A team of biologists wanted to see how a boa constrictor really kills its prey before eating and conducted an experiment to determine this. Everyone assumed that because the prey is gasping for air, the boa constrictor suffocates its victim, but the new study reveals that that’s not the case. The researchers found that boa constrictors actually stop the blood flow to the animal’s brain by strangle its body with all its strength.
The results of the new research were published in the latest edition of the Journal of Experimental Biology.
According to the biologists who conducted the experiments, the boa constrictor doesn’t suffocate its prey as it was previously believed. The researchers who debunked this myth said that it’s understandable that people believed it because it looked like the prey was gasping for air while in the snake’s death embrace.
The lead author of the study is Scott Boback, an associate professor at Dickinson College, who discovered how the boa constrictor kills its prey while conducting some experiments with his colleague Dave Hardy.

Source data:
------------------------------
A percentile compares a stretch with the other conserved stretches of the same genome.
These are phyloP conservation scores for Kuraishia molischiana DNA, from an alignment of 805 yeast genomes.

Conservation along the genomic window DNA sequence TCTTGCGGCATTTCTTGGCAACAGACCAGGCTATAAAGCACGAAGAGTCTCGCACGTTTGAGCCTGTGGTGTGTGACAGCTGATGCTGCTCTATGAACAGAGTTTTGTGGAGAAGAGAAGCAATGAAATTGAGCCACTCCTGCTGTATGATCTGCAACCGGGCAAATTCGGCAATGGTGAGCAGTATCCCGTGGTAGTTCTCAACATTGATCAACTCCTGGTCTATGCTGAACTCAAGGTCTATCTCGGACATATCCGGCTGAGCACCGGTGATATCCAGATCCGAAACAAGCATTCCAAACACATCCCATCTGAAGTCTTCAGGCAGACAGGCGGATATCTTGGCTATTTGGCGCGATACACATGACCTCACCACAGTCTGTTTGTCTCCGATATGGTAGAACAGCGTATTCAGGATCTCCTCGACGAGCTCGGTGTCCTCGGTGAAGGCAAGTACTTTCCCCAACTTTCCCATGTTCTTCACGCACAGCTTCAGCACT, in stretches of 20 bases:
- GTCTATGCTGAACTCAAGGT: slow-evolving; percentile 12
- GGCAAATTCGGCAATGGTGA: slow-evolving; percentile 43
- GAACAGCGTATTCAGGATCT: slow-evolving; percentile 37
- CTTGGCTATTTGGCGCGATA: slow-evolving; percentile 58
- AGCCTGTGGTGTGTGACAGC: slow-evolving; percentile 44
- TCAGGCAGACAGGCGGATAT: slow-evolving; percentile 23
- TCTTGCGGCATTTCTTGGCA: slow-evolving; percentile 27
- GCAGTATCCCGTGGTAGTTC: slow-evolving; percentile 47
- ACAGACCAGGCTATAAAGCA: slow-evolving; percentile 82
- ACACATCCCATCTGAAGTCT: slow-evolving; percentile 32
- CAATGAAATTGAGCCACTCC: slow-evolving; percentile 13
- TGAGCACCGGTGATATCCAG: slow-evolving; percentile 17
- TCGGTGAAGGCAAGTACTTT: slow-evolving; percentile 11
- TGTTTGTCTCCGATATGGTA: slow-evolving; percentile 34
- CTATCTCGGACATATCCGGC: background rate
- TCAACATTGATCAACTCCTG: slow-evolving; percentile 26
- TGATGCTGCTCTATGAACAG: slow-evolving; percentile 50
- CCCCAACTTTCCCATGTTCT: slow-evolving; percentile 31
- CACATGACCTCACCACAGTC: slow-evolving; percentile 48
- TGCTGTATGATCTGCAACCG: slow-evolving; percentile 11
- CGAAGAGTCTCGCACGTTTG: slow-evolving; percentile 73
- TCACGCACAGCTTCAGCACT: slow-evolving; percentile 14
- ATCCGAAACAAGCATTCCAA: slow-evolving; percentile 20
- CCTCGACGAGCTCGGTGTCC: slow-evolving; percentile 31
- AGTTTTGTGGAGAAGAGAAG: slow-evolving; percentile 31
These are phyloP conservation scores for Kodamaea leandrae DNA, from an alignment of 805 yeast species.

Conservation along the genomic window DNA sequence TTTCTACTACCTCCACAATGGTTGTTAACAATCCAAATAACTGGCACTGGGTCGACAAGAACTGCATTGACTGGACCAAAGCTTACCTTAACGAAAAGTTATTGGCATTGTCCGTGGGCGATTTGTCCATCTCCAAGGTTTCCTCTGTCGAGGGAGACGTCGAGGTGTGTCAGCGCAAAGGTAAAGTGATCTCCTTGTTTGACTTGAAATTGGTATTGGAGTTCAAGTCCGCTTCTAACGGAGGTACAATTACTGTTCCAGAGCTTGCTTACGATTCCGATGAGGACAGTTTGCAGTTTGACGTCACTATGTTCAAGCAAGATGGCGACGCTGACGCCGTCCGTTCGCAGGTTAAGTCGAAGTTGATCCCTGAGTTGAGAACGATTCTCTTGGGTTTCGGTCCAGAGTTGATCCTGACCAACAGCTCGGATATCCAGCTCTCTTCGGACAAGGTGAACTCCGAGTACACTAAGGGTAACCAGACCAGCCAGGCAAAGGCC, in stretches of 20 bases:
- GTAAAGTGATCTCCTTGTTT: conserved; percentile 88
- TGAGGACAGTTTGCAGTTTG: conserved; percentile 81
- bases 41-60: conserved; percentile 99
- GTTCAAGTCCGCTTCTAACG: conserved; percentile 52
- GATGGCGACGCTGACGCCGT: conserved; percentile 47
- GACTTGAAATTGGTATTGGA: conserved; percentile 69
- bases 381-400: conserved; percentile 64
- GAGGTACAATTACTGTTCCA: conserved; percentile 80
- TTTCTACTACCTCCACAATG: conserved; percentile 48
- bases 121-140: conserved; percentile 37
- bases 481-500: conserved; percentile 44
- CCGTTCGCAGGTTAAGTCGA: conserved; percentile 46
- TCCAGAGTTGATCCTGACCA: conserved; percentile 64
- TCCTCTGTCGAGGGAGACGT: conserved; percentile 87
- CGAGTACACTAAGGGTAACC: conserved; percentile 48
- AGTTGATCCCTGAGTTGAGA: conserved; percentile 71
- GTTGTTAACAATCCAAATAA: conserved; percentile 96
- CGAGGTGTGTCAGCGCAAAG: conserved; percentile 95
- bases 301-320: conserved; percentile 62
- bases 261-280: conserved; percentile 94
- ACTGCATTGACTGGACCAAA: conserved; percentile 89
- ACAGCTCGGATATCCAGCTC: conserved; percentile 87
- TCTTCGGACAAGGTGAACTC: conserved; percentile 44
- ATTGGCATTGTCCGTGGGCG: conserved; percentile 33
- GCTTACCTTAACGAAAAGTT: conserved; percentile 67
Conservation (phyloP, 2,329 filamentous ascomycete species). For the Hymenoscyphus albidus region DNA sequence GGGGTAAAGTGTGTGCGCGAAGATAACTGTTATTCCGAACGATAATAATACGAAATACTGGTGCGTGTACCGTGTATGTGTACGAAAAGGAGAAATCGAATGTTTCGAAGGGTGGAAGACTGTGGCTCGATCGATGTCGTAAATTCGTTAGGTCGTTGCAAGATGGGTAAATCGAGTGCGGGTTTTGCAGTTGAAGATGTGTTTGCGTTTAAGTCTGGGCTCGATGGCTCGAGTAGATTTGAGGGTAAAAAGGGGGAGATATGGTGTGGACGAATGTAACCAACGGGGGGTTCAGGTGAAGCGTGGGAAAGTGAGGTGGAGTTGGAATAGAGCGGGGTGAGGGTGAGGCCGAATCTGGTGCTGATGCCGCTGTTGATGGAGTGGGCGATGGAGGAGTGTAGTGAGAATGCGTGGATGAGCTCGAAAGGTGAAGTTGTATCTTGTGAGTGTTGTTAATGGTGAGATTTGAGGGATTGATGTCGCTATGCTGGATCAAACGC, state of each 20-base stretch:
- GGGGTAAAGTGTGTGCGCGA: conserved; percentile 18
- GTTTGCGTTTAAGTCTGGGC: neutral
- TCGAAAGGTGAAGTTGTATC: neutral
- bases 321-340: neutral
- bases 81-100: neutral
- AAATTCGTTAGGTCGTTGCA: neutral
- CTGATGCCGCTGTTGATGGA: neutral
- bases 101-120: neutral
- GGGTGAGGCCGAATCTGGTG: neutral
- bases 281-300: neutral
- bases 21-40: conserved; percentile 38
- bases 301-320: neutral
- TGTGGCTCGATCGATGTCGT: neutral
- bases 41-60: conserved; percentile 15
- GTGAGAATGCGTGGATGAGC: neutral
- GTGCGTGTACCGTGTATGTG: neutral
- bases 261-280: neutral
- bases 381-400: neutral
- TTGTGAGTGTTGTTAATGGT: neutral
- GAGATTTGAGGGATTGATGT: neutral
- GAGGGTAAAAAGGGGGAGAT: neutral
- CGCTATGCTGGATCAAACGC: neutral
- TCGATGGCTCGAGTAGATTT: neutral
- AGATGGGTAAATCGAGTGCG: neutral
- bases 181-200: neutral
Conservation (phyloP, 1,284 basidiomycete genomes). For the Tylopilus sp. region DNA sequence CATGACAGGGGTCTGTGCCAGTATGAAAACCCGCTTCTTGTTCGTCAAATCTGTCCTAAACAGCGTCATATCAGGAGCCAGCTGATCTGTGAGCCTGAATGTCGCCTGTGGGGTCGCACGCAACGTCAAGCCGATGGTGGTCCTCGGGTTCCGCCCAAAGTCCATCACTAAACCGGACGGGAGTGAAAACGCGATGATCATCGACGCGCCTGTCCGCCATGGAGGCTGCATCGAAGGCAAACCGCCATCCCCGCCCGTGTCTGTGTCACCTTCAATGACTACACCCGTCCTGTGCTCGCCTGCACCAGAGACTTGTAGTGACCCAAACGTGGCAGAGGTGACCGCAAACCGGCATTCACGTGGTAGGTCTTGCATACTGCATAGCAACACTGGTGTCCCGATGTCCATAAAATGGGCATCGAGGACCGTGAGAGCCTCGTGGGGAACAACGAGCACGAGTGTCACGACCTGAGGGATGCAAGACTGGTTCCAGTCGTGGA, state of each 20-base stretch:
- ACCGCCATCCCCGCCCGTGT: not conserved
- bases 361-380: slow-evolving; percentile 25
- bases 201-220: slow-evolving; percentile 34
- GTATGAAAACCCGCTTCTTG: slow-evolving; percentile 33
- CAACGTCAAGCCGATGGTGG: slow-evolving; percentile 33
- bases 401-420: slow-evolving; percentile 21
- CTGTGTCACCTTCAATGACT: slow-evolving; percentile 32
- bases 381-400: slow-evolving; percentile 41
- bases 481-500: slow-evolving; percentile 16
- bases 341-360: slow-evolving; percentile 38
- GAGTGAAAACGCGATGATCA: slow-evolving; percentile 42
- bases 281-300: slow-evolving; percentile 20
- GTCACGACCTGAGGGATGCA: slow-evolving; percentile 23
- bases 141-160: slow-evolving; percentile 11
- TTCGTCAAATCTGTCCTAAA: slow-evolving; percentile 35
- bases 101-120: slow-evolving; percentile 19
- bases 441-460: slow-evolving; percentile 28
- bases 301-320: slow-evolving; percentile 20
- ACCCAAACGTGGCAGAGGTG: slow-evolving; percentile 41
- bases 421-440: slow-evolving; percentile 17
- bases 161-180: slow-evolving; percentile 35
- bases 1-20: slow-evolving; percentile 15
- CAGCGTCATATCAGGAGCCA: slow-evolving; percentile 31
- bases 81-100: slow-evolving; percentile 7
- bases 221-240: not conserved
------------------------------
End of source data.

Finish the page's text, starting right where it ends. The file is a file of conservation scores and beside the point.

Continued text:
Boback said he was confused by the fact that the snake’s prey died too quickly to be suffocation. At that time he assumed that the animals died due to cardiac or circulatory arrest because they died fast.
In order to test it, the biologists started to monitor what really happens to the snake’s prey when it is being constricted. They explained that they didn’t want to hurt the animals so during the experiments they had them anesthetized. The rats were sedated and brought to a hungry boa constrictor. The snake aimed its bite at the victim’s head first and then started to coil its body around it and squeeze hard. The researchers had applied ECG electrodes on the body of the rat to see what happened to them during the strangulation. According to the biologists, the blood circulation of the rodent was shut down in just a few seconds.
Boback said he couldn’t believe that it happened so fast. They were looking at the arterial pressure going down in a matter of seconds, while the venous pressure was rising. All these were happening as the snake was constricting its prey.
According to the researchers, by stopping the blood flow to the brain, the victim passes out in just a few seconds, which eliminates pain and makes it easier for the snake to swallow it easier. After the prey passes out, critical organs start to fail and the prey eventually dies.
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